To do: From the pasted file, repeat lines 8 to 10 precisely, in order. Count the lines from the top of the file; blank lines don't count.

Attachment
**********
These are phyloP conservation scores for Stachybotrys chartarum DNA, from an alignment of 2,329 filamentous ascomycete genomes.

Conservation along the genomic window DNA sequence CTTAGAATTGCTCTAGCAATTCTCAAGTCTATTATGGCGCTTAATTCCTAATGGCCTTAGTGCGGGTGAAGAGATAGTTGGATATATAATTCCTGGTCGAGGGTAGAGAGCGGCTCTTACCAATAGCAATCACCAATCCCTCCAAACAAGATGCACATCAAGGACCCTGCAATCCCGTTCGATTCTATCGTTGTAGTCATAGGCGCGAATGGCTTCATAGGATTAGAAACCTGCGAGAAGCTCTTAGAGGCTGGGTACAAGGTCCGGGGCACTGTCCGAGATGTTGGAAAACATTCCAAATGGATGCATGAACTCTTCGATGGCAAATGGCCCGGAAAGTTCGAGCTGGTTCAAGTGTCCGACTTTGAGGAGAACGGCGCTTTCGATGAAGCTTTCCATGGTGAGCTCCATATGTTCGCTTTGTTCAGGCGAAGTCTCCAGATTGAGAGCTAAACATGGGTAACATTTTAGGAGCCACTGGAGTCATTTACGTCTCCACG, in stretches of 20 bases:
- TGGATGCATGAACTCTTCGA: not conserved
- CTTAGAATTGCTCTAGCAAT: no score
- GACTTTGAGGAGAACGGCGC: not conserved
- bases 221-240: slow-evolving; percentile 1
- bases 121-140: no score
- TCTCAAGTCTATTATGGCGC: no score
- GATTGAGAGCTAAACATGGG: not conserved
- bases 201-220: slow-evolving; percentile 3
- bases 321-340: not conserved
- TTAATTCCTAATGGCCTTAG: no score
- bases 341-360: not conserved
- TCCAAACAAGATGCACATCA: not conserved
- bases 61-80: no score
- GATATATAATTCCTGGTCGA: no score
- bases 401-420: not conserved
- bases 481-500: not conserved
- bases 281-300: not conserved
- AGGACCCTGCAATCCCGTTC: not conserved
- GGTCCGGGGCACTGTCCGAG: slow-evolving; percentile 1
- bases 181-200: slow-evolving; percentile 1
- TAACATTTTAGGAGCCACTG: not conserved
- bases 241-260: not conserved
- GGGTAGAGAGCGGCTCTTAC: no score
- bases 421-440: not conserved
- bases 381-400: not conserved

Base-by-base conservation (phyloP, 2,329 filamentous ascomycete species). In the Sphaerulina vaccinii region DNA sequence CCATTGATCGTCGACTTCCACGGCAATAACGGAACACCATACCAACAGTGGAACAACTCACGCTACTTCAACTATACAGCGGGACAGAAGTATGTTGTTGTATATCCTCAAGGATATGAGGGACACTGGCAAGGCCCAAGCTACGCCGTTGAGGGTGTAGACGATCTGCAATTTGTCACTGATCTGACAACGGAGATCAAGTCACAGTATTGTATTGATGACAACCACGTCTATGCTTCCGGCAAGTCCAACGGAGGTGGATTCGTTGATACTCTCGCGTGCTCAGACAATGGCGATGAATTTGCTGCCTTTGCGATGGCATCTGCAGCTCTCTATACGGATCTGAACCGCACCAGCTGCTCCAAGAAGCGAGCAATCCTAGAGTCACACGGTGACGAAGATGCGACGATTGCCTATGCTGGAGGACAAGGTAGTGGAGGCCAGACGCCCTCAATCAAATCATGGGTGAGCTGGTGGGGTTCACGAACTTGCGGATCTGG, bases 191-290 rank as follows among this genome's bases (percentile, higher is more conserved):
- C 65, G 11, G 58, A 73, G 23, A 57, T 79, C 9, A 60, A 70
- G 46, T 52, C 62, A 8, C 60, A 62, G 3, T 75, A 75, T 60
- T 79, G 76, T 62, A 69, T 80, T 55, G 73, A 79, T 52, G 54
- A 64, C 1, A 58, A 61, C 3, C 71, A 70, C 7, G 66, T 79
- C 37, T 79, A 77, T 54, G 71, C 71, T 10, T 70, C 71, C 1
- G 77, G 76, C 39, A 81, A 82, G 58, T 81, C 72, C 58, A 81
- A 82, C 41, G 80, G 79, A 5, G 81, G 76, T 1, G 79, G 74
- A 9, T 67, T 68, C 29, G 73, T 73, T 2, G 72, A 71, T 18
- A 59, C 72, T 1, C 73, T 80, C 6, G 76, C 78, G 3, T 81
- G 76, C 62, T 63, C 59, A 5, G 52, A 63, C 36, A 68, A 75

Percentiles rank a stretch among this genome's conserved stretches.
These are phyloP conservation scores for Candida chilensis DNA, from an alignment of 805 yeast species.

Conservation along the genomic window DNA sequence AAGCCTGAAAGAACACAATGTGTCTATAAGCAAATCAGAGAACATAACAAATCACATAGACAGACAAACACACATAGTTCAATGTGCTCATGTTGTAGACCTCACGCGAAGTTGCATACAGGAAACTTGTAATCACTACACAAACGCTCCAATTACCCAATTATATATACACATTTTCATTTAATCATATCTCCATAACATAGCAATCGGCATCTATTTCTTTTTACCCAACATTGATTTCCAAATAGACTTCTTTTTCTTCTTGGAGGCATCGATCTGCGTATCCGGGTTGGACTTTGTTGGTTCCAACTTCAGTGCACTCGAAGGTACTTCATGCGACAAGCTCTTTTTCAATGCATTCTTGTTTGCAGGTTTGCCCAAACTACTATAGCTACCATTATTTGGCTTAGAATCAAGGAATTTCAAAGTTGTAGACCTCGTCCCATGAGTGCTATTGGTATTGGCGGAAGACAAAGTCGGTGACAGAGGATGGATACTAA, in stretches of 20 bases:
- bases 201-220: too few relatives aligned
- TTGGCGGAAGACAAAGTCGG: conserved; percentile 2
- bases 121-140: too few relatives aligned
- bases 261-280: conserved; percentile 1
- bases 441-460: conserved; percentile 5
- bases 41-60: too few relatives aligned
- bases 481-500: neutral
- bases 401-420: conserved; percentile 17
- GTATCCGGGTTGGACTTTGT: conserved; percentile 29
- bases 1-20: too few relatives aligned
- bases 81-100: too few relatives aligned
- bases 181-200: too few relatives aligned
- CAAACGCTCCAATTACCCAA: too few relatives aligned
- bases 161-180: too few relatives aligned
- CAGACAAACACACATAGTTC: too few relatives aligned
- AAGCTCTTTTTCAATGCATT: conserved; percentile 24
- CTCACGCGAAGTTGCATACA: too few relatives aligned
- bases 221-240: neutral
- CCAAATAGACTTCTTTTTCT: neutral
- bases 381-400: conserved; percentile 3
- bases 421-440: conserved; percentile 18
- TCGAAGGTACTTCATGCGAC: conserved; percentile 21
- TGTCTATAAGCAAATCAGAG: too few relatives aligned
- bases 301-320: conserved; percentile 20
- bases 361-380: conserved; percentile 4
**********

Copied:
- TCTCAAGTCTATTATGGCGC: no score
- GATTGAGAGCTAAACATGGG: not conserved
- bases 201-220: slow-evolving; percentile 3